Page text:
Monday, February 02, 2009

One of those days

I hate to say it, but here it is.
If I wasn't bound by locale restrictions by my visa, or by our home mortgage, today probably would have been one of those days I would have handed in my resignation.

Maybe I'm just not cut out for private practice. You're gone for 2 days, and you already have 2 inches of charts and 20 phonecalls to catch up on. The patient traffic in unbelievable; I'm seeing at least 1.5x the number of patients my colleagues at my alma mater sees. It's rush in, rush out. And I don't think we're even the exception amongst nonacademic centers. There's no breathing time, I don't feel like I'm having enough time to properly chart, to explain things to patients. And then, on a day like this, all you need is one pissed-off patient to really, really make you feel horrid about yourself.

I'm trying to remind myself that you win some, you lose some. You help and heal some patients; yo lose some. Kristin told me to look at the numerous cards I've gotten from patients, to remind me that thankfully most patients are grateful. I'm also trying to remind myself that that particular patient has some psychiatric issues and has been verbally abusive to numerous staff. And that she's obviously forgotten, that the very thing she is pissed off about was something we were doing voluntarily, as a charity case, because she couldn't afford things. And there she was, in our office, yelling about how I'm a terrible doctor because she didn't get her free samples on time.

Don't get me wrong, I don't hate my job, but there are days I wish some things were different. I wish I didn't start Mondays (or calls) with that constant deep chest pressure/tighness and anxiety that you know is stress. I wish I didn't feel like I had to rush the patient out the door on time, otherwise the next 6 patients would be left waiting. I wish the clinic wouldn't try to fill every single minute with a patient. Really, I don't care if I have a 30 minute lull here or there. I could catch up on notes, call my patients to review labs rather than punting that to my nurse. I could finally complete my thyroid nodule manuscript that's collecting dust on my table. Heck, I could even be blogging or reading CNN; I don't care.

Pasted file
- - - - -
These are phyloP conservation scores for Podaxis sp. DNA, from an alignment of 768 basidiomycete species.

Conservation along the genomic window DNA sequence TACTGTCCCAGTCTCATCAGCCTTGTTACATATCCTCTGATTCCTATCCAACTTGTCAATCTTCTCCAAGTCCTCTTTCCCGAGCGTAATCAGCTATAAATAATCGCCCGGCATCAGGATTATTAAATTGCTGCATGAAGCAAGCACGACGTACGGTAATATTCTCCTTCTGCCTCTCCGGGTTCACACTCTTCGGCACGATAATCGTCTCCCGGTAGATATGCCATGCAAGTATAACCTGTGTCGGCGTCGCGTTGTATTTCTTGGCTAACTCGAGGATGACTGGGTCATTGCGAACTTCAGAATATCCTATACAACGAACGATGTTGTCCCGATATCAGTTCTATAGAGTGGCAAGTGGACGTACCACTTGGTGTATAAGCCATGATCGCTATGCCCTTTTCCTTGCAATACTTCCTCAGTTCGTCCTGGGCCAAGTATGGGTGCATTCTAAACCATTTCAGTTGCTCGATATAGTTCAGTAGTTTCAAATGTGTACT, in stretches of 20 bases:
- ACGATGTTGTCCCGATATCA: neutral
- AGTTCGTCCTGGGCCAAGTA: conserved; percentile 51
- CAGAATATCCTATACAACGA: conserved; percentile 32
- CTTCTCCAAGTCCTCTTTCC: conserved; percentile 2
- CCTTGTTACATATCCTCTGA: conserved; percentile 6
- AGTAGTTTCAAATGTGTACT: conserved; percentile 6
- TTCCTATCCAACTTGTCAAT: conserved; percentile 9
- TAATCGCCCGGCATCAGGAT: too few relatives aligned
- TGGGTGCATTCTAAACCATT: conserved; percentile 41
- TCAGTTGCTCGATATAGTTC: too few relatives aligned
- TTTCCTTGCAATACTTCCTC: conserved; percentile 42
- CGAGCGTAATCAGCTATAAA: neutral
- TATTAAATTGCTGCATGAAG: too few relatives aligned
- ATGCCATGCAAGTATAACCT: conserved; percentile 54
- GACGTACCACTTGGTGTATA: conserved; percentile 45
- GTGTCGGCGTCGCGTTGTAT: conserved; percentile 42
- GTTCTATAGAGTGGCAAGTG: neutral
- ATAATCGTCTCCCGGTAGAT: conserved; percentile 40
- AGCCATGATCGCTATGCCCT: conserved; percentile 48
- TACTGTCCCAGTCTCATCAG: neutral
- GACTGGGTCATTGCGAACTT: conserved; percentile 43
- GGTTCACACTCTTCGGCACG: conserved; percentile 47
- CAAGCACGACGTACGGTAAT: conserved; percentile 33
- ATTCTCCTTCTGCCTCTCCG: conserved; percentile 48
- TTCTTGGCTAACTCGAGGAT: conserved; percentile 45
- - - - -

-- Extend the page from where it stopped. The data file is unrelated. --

Work is stressful. And then, wham, on days like this, really, you just come home feeling horrid. Your logical side tells you you're doing a good job, but that emotional side takes to heart what one crazy patient said.

3 Comments:

Blogger walla said...

Hang in there. The moment will pass. Just be thankful you're not a cardiac or neuro surgeon.

7:32 PM  
Blogger ccc said...

cheer up! m^^m

6:07 AM  
Blogger pavlova said...

i'm not sure if this is just the normal phenomenon of the private practices in US, or is it just that particular practice that has this problem.

i used to have that anxiety/ stress problem too, i could never sleep on Sun nights. but after i left my job i found that i was much better. i could function better and i could have a better patient relationship.

if you think it's a problem of a "greener pasture" then best to leave. but if it's like that nationwide, then just gotta hang in there. more often we're caught up in the bad things than the good ones. all it takes is just one bad incident and we can totally forget all the other good things that had come along the way.

cheerio!

12:44 PM  

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